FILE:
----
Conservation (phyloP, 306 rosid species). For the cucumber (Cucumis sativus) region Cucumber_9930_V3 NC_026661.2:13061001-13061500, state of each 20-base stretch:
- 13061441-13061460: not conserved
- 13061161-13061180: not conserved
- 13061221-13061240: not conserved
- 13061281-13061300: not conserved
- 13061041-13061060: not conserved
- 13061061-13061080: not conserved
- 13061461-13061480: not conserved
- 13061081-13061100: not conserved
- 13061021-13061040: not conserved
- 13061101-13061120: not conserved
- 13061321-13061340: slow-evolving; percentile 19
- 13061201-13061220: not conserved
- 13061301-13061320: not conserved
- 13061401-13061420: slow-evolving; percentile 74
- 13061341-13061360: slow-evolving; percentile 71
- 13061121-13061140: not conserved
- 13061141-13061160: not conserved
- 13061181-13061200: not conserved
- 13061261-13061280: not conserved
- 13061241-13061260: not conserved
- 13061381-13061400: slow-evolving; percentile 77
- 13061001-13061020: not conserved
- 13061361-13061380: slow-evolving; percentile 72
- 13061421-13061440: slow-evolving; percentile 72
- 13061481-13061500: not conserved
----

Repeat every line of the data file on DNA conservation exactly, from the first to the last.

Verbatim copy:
Conservation (phyloP, 306 rosid species). For the cucumber (Cucumis sativus) region Cucumber_9930_V3 NC_026661.2:13061001-13061500, state of each 20-base stretch:
- 13061441-13061460: not conserved
- 13061161-13061180: not conserved
- 13061221-13061240: not conserved
- 13061281-13061300: not conserved
- 13061041-13061060: not conserved
- 13061061-13061080: not conserved
- 13061461-13061480: not conserved
- 13061081-13061100: not conserved
- 13061021-13061040: not conserved
- 13061101-13061120: not conserved
- 13061321-13061340: slow-evolving; percentile 19
- 13061201-13061220: not conserved
- 13061301-13061320: not conserved
- 13061401-13061420: slow-evolving; percentile 74
- 13061341-13061360: slow-evolving; percentile 71
- 13061121-13061140: not conserved
- 13061141-13061160: not conserved
- 13061181-13061200: not conserved
- 13061261-13061280: not conserved
- 13061241-13061260: not conserved
- 13061381-13061400: slow-evolving; percentile 77
- 13061001-13061020: not conserved
- 13061361-13061380: slow-evolving; percentile 72
- 13061421-13061440: slow-evolving; percentile 72
- 13061481-13061500: not conserved